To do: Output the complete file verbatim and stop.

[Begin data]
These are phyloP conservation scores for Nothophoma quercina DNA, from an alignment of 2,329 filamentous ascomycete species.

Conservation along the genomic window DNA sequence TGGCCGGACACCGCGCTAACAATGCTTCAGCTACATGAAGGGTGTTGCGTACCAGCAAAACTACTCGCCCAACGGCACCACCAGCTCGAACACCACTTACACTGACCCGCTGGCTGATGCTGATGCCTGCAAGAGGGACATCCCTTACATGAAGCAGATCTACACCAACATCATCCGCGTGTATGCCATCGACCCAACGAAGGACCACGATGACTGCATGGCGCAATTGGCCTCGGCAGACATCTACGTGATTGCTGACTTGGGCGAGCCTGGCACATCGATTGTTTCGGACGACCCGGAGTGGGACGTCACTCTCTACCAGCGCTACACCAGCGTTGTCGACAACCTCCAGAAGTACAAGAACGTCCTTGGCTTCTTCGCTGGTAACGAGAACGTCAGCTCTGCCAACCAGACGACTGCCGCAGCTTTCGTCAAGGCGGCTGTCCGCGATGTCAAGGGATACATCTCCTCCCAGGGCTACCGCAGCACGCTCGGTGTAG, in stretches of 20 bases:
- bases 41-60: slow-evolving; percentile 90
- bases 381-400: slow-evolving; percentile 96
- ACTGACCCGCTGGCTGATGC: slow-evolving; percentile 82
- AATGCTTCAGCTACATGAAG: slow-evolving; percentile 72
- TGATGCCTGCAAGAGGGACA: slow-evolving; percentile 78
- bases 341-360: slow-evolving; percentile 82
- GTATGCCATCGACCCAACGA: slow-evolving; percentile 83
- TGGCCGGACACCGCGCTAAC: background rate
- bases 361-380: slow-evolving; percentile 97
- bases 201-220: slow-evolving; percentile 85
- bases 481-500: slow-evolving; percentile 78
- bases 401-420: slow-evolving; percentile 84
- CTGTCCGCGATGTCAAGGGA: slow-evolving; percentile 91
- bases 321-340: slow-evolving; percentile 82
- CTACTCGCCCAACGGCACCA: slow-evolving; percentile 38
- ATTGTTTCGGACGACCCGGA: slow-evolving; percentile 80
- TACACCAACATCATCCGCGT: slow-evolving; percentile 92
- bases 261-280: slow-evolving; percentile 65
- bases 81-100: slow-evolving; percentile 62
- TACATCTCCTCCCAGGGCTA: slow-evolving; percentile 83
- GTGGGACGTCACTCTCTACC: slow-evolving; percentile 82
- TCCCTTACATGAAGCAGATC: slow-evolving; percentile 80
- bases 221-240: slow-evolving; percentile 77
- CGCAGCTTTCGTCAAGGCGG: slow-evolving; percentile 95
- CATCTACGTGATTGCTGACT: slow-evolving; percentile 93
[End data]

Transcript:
These are phyloP conservation scores for Nothophoma quercina DNA, from an alignment of 2,329 filamentous ascomycete species.

Conservation along the genomic window DNA sequence TGGCCGGACACCGCGCTAACAATGCTTCAGCTACATGAAGGGTGTTGCGTACCAGCAAAACTACTCGCCCAACGGCACCACCAGCTCGAACACCACTTACACTGACCCGCTGGCTGATGCTGATGCCTGCAAGAGGGACATCCCTTACATGAAGCAGATCTACACCAACATCATCCGCGTGTATGCCATCGACCCAACGAAGGACCACGATGACTGCATGGCGCAATTGGCCTCGGCAGACATCTACGTGATTGCTGACTTGGGCGAGCCTGGCACATCGATTGTTTCGGACGACCCGGAGTGGGACGTCACTCTCTACCAGCGCTACACCAGCGTTGTCGACAACCTCCAGAAGTACAAGAACGTCCTTGGCTTCTTCGCTGGTAACGAGAACGTCAGCTCTGCCAACCAGACGACTGCCGCAGCTTTCGTCAAGGCGGCTGTCCGCGATGTCAAGGGATACATCTCCTCCCAGGGCTACCGCAGCACGCTCGGTGTAG, in stretches of 20 bases:
- bases 41-60: slow-evolving; percentile 90
- bases 381-400: slow-evolving; percentile 96
- ACTGACCCGCTGGCTGATGC: slow-evolving; percentile 82
- AATGCTTCAGCTACATGAAG: slow-evolving; percentile 72
- TGATGCCTGCAAGAGGGACA: slow-evolving; percentile 78
- bases 341-360: slow-evolving; percentile 82
- GTATGCCATCGACCCAACGA: slow-evolving; percentile 83
- TGGCCGGACACCGCGCTAAC: background rate
- bases 361-380: slow-evolving; percentile 97
- bases 201-220: slow-evolving; percentile 85
- bases 481-500: slow-evolving; percentile 78
- bases 401-420: slow-evolving; percentile 84
- CTGTCCGCGATGTCAAGGGA: slow-evolving; percentile 91
- bases 321-340: slow-evolving; percentile 82
- CTACTCGCCCAACGGCACCA: slow-evolving; percentile 38
- ATTGTTTCGGACGACCCGGA: slow-evolving; percentile 80
- TACACCAACATCATCCGCGT: slow-evolving; percentile 92
- bases 261-280: slow-evolving; percentile 65
- bases 81-100: slow-evolving; percentile 62
- TACATCTCCTCCCAGGGCTA: slow-evolving; percentile 83
- GTGGGACGTCACTCTCTACC: slow-evolving; percentile 82
- TCCCTTACATGAAGCAGATC: slow-evolving; percentile 80
- bases 221-240: slow-evolving; percentile 77
- CGCAGCTTTCGTCAAGGCGG: slow-evolving; percentile 95
- CATCTACGTGATTGCTGACT: slow-evolving; percentile 93